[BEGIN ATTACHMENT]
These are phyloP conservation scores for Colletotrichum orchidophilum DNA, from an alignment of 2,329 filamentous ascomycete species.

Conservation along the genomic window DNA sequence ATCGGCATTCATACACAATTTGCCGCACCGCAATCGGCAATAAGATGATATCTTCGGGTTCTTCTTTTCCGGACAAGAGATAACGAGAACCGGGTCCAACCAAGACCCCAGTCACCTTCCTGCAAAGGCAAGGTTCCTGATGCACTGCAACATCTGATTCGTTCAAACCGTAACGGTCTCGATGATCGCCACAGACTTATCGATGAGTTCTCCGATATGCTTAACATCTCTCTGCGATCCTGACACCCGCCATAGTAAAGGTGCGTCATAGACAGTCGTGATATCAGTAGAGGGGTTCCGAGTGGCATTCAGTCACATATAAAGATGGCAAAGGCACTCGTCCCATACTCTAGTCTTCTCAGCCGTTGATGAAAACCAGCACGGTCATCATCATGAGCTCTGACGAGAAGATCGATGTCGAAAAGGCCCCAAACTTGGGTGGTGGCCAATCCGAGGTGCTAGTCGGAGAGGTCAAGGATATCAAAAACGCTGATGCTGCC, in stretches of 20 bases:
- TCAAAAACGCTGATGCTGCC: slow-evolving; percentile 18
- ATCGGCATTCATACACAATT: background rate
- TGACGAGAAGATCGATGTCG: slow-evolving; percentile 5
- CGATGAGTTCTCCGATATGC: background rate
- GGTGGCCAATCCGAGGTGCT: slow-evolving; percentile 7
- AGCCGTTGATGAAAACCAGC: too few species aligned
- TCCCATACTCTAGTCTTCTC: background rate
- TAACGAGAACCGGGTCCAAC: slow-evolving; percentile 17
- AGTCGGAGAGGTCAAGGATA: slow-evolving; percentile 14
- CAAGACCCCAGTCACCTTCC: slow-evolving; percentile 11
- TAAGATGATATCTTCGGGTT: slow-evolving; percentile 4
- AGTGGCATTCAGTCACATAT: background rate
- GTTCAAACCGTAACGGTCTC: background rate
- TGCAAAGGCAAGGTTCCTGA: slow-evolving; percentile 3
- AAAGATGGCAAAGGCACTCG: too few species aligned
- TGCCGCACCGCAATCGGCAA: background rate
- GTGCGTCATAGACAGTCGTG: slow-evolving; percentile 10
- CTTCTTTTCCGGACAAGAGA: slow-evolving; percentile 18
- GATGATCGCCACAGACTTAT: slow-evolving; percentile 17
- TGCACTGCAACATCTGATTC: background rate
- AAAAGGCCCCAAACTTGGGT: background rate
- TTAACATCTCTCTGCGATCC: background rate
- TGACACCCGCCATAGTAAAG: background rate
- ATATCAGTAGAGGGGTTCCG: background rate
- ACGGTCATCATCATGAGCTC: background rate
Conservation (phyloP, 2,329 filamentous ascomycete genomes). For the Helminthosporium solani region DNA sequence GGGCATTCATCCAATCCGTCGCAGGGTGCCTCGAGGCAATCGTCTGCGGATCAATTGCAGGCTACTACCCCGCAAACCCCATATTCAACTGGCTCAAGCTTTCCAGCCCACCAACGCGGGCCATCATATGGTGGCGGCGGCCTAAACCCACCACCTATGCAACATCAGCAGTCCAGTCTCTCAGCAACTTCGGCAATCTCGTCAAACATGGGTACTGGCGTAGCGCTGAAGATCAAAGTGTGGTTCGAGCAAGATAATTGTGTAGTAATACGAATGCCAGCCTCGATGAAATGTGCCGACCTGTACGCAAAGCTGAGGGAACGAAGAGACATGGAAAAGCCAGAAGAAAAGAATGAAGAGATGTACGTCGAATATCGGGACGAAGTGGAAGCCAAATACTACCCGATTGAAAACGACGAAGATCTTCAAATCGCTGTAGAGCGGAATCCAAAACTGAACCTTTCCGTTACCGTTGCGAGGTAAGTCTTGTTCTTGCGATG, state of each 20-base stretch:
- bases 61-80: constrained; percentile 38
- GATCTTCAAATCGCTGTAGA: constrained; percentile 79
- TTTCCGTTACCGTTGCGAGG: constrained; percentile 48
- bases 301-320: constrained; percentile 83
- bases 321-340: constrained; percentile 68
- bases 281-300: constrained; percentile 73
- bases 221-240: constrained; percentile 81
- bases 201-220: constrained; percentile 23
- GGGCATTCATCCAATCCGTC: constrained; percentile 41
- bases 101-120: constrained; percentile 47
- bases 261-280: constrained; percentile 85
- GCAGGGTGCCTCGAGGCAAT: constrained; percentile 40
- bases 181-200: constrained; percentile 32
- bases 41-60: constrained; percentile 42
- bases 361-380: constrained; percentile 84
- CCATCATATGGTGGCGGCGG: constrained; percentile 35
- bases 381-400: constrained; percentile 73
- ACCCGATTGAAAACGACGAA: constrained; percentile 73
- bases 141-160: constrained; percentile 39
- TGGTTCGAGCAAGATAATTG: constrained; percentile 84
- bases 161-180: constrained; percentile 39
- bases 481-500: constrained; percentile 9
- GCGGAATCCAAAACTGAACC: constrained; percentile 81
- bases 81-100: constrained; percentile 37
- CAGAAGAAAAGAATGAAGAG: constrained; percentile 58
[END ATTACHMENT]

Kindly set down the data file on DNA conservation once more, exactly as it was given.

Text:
These are phyloP conservation scores for Colletotrichum orchidophilum DNA, from an alignment of 2,329 filamentous ascomycete species.

Conservation along the genomic window DNA sequence ATCGGCATTCATACACAATTTGCCGCACCGCAATCGGCAATAAGATGATATCTTCGGGTTCTTCTTTTCCGGACAAGAGATAACGAGAACCGGGTCCAACCAAGACCCCAGTCACCTTCCTGCAAAGGCAAGGTTCCTGATGCACTGCAACATCTGATTCGTTCAAACCGTAACGGTCTCGATGATCGCCACAGACTTATCGATGAGTTCTCCGATATGCTTAACATCTCTCTGCGATCCTGACACCCGCCATAGTAAAGGTGCGTCATAGACAGTCGTGATATCAGTAGAGGGGTTCCGAGTGGCATTCAGTCACATATAAAGATGGCAAAGGCACTCGTCCCATACTCTAGTCTTCTCAGCCGTTGATGAAAACCAGCACGGTCATCATCATGAGCTCTGACGAGAAGATCGATGTCGAAAAGGCCCCAAACTTGGGTGGTGGCCAATCCGAGGTGCTAGTCGGAGAGGTCAAGGATATCAAAAACGCTGATGCTGCC, in stretches of 20 bases:
- TCAAAAACGCTGATGCTGCC: slow-evolving; percentile 18
- ATCGGCATTCATACACAATT: background rate
- TGACGAGAAGATCGATGTCG: slow-evolving; percentile 5
- CGATGAGTTCTCCGATATGC: background rate
- GGTGGCCAATCCGAGGTGCT: slow-evolving; percentile 7
- AGCCGTTGATGAAAACCAGC: too few species aligned
- TCCCATACTCTAGTCTTCTC: background rate
- TAACGAGAACCGGGTCCAAC: slow-evolving; percentile 17
- AGTCGGAGAGGTCAAGGATA: slow-evolving; percentile 14
- CAAGACCCCAGTCACCTTCC: slow-evolving; percentile 11
- TAAGATGATATCTTCGGGTT: slow-evolving; percentile 4
- AGTGGCATTCAGTCACATAT: background rate
- GTTCAAACCGTAACGGTCTC: background rate
- TGCAAAGGCAAGGTTCCTGA: slow-evolving; percentile 3
- AAAGATGGCAAAGGCACTCG: too few species aligned
- TGCCGCACCGCAATCGGCAA: background rate
- GTGCGTCATAGACAGTCGTG: slow-evolving; percentile 10
- CTTCTTTTCCGGACAAGAGA: slow-evolving; percentile 18
- GATGATCGCCACAGACTTAT: slow-evolving; percentile 17
- TGCACTGCAACATCTGATTC: background rate
- AAAAGGCCCCAAACTTGGGT: background rate
- TTAACATCTCTCTGCGATCC: background rate
- TGACACCCGCCATAGTAAAG: background rate
- ATATCAGTAGAGGGGTTCCG: background rate
- ACGGTCATCATCATGAGCTC: background rate
Conservation (phyloP, 2,329 filamentous ascomycete genomes). For the Helminthosporium solani region DNA sequence GGGCATTCATCCAATCCGTCGCAGGGTGCCTCGAGGCAATCGTCTGCGGATCAATTGCAGGCTACTACCCCGCAAACCCCATATTCAACTGGCTCAAGCTTTCCAGCCCACCAACGCGGGCCATCATATGGTGGCGGCGGCCTAAACCCACCACCTATGCAACATCAGCAGTCCAGTCTCTCAGCAACTTCGGCAATCTCGTCAAACATGGGTACTGGCGTAGCGCTGAAGATCAAAGTGTGGTTCGAGCAAGATAATTGTGTAGTAATACGAATGCCAGCCTCGATGAAATGTGCCGACCTGTACGCAAAGCTGAGGGAACGAAGAGACATGGAAAAGCCAGAAGAAAAGAATGAAGAGATGTACGTCGAATATCGGGACGAAGTGGAAGCCAAATACTACCCGATTGAAAACGACGAAGATCTTCAAATCGCTGTAGAGCGGAATCCAAAACTGAACCTTTCCGTTACCGTTGCGAGGTAAGTCTTGTTCTTGCGATG, state of each 20-base stretch:
- bases 61-80: constrained; percentile 38
- GATCTTCAAATCGCTGTAGA: constrained; percentile 79
- TTTCCGTTACCGTTGCGAGG: constrained; percentile 48
- bases 301-320: constrained; percentile 83
- bases 321-340: constrained; percentile 68
- bases 281-300: constrained; percentile 73
- bases 221-240: constrained; percentile 81
- bases 201-220: constrained; percentile 23
- GGGCATTCATCCAATCCGTC: constrained; percentile 41
- bases 101-120: constrained; percentile 47
- bases 261-280: constrained; percentile 85
- GCAGGGTGCCTCGAGGCAAT: constrained; percentile 40
- bases 181-200: constrained; percentile 32
- bases 41-60: constrained; percentile 42
- bases 361-380: constrained; percentile 84
- CCATCATATGGTGGCGGCGG: constrained; percentile 35
- bases 381-400: constrained; percentile 73
- ACCCGATTGAAAACGACGAA: constrained; percentile 73
- bases 141-160: constrained; percentile 39
- TGGTTCGAGCAAGATAATTG: constrained; percentile 84
- bases 161-180: constrained; percentile 39
- bases 481-500: constrained; percentile 9
- GCGGAATCCAAAACTGAACC: constrained; percentile 81
- bases 81-100: constrained; percentile 37
- CAGAAGAAAAGAATGAAGAG: constrained; percentile 58